Smog is a mixture of air pollutants, primarily originating from vehicle emissions and industrial pollutants. The air quality health index (AQHI) and air quality alerts provide you with information about local air quality and advice on how to protect your health.
Poor air quality can have negative health impacts, particularly on your heart and lungs, and may worsen many chronic diseases. Some people are more vulnerable to smog including young children, the elderly, outdoor workers, sports enthusiasts, and people with chronic conditions, including heart disease, chronic bronchitis, emphysema, and asthma.
The Air Quality Health Index (AQHI) is a scale designed to help you understand what the quality of the air around you means to your health. The AQHI is a number from 1 to 10. The higher the number, the greater the health risk.
To reduce your exposure to smog and its potential health effects:
- Check the AQHI forecast daily, especially during “smog season” from April to September.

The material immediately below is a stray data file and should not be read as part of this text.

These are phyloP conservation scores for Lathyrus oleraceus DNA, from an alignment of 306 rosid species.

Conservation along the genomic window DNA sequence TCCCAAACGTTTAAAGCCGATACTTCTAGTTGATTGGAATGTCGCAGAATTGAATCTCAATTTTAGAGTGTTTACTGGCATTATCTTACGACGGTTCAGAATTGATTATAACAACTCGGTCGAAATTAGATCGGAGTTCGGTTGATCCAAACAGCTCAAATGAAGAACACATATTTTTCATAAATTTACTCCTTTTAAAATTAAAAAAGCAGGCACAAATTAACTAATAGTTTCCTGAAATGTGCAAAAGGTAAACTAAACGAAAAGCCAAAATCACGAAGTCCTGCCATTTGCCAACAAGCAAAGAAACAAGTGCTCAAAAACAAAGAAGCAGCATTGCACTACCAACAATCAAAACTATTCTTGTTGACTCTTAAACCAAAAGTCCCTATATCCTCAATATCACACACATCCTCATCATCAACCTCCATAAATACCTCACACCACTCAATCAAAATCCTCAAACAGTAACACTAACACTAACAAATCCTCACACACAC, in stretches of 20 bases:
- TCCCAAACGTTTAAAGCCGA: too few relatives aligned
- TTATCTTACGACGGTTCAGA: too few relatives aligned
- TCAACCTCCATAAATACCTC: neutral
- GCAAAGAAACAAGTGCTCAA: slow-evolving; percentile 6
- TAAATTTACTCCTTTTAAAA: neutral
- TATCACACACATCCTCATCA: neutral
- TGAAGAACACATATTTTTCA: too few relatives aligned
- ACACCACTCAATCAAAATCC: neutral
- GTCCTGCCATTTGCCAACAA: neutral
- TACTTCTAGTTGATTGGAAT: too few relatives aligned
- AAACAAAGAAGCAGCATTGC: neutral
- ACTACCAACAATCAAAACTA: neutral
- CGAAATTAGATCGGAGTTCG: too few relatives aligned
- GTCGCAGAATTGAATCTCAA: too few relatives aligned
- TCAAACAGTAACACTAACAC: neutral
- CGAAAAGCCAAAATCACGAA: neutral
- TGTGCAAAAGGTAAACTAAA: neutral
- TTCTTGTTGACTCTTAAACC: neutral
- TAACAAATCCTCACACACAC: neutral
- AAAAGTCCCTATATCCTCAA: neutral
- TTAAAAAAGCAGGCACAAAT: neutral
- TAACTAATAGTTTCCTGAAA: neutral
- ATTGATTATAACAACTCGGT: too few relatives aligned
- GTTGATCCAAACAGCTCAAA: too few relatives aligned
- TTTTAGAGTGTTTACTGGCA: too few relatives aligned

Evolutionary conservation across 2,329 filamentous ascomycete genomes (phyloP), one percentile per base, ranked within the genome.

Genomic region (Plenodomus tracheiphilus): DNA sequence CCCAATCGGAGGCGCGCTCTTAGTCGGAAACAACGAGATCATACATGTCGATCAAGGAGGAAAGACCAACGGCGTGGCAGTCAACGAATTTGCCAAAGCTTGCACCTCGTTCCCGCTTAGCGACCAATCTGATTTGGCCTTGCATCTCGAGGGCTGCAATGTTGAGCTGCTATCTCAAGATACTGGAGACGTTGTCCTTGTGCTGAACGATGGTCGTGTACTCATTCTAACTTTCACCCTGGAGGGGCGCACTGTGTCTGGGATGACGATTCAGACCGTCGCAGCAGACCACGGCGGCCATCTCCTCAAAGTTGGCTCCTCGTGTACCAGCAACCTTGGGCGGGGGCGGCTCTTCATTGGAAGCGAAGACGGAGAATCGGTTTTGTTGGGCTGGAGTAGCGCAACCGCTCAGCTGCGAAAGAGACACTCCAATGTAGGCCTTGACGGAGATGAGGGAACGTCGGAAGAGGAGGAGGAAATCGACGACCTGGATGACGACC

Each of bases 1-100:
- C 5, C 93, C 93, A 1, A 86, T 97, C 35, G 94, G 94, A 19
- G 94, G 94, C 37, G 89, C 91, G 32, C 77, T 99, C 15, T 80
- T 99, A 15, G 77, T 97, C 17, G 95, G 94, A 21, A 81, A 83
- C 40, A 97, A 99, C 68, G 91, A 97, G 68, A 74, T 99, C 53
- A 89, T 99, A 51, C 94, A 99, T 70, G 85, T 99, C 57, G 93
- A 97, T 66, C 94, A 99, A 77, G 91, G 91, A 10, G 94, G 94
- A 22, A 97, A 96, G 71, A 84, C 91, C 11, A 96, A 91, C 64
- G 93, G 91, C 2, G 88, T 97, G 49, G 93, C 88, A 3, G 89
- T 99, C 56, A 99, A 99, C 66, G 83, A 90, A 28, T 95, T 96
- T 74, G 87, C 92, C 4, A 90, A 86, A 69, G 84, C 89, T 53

- Sign up to receive smog and other air quality alerts.
- Avoid or reduce strenuous outdoor activities when smog levels are high, especially during the afternoon when ground-level ozone reaches its peak. Choose indoor activities instead.
- If you have a heart or lung condition, talk to your healthcare professional about additional ways to protect your health when smog levels are high.
Wildfire smoke, air quality and health
Smoke from wildfires can be a major source of air pollution. Wildfire smoke may be carried hundreds or thousands of kilometres from the fire. Air quality due to wildfire smoke can fluctuate over short distances and can vary considerably from hour to hour. It is important to monitor air quality statements in your area so you can prepare to respond to changing conditions.
Learn how to check the local air quality conditions. Pay attention to:
- the air quality health index (AQHI) (scroll to the bottom for actions to take)
- special air quality statements
- other indicators of smoke levels in your community
There are precautions you can take to reduce exposure to wildfire smoke, including:
- Limiting outdoor activities and strenuous physical activities
- Look for breaks in the smoke to find opportunities to go outdoors
- Set HVAC systems to recirculation mode when the outdoor air quality is poor, and bring in fresh air when the outdoor air has improved
- Protect indoor air quality by keeping windows closed when the temperature is comfortable
Learn more about how to protect yourself from wildfire smoke: